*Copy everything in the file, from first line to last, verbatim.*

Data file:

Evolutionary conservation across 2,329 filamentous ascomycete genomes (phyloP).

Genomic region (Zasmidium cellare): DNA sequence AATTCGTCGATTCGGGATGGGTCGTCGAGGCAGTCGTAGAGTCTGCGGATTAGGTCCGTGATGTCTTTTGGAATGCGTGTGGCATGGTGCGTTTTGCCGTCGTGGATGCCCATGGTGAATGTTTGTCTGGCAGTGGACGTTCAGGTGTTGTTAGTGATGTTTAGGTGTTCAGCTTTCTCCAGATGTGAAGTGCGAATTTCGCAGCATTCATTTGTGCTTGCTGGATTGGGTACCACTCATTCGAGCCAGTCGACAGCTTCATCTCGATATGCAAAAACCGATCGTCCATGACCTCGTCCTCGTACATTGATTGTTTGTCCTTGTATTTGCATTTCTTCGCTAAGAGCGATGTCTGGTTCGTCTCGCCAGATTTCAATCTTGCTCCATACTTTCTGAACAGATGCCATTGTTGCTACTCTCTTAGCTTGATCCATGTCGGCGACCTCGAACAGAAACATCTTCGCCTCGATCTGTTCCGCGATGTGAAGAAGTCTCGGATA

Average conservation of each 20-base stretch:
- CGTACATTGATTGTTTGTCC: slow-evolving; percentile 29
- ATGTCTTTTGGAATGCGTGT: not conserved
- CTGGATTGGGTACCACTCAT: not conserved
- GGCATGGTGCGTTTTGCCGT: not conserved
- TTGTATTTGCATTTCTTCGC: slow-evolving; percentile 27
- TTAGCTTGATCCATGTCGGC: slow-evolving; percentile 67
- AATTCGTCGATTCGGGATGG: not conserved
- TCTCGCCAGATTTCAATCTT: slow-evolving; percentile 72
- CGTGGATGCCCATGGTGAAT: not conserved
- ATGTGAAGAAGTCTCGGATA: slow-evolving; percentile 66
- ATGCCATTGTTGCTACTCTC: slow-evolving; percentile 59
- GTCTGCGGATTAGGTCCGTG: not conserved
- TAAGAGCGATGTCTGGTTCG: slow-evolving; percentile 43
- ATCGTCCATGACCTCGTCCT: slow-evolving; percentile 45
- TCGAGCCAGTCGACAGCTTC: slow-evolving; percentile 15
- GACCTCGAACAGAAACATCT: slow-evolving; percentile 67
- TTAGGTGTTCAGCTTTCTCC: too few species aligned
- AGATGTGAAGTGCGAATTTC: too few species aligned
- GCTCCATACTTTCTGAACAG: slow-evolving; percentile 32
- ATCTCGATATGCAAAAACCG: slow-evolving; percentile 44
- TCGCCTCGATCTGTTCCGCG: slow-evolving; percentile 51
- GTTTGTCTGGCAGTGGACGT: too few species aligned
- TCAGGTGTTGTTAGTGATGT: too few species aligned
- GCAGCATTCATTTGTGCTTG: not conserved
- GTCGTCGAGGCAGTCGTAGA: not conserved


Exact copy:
Evolutionary conservation across 2,329 filamentous ascomycete genomes (phyloP).

Genomic region (Zasmidium cellare): DNA sequence AATTCGTCGATTCGGGATGGGTCGTCGAGGCAGTCGTAGAGTCTGCGGATTAGGTCCGTGATGTCTTTTGGAATGCGTGTGGCATGGTGCGTTTTGCCGTCGTGGATGCCCATGGTGAATGTTTGTCTGGCAGTGGACGTTCAGGTGTTGTTAGTGATGTTTAGGTGTTCAGCTTTCTCCAGATGTGAAGTGCGAATTTCGCAGCATTCATTTGTGCTTGCTGGATTGGGTACCACTCATTCGAGCCAGTCGACAGCTTCATCTCGATATGCAAAAACCGATCGTCCATGACCTCGTCCTCGTACATTGATTGTTTGTCCTTGTATTTGCATTTCTTCGCTAAGAGCGATGTCTGGTTCGTCTCGCCAGATTTCAATCTTGCTCCATACTTTCTGAACAGATGCCATTGTTGCTACTCTCTTAGCTTGATCCATGTCGGCGACCTCGAACAGAAACATCTTCGCCTCGATCTGTTCCGCGATGTGAAGAAGTCTCGGATA

Average conservation of each 20-base stretch:
- CGTACATTGATTGTTTGTCC: slow-evolving; percentile 29
- ATGTCTTTTGGAATGCGTGT: not conserved
- CTGGATTGGGTACCACTCAT: not conserved
- GGCATGGTGCGTTTTGCCGT: not conserved
- TTGTATTTGCATTTCTTCGC: slow-evolving; percentile 27
- TTAGCTTGATCCATGTCGGC: slow-evolving; percentile 67
- AATTCGTCGATTCGGGATGG: not conserved
- TCTCGCCAGATTTCAATCTT: slow-evolving; percentile 72
- CGTGGATGCCCATGGTGAAT: not conserved
- ATGTGAAGAAGTCTCGGATA: slow-evolving; percentile 66
- ATGCCATTGTTGCTACTCTC: slow-evolving; percentile 59
- GTCTGCGGATTAGGTCCGTG: not conserved
- TAAGAGCGATGTCTGGTTCG: slow-evolving; percentile 43
- ATCGTCCATGACCTCGTCCT: slow-evolving; percentile 45
- TCGAGCCAGTCGACAGCTTC: slow-evolving; percentile 15
- GACCTCGAACAGAAACATCT: slow-evolving; percentile 67
- TTAGGTGTTCAGCTTTCTCC: too few species aligned
- AGATGTGAAGTGCGAATTTC: too few species aligned
- GCTCCATACTTTCTGAACAG: slow-evolving; percentile 32
- ATCTCGATATGCAAAAACCG: slow-evolving; percentile 44
- TCGCCTCGATCTGTTCCGCG: slow-evolving; percentile 51
- GTTTGTCTGGCAGTGGACGT: too few species aligned
- TCAGGTGTTGTTAGTGATGT: too few species aligned
- GCAGCATTCATTTGTGCTTG: not conserved
- GTCGTCGAGGCAGTCGTAGA: not conserved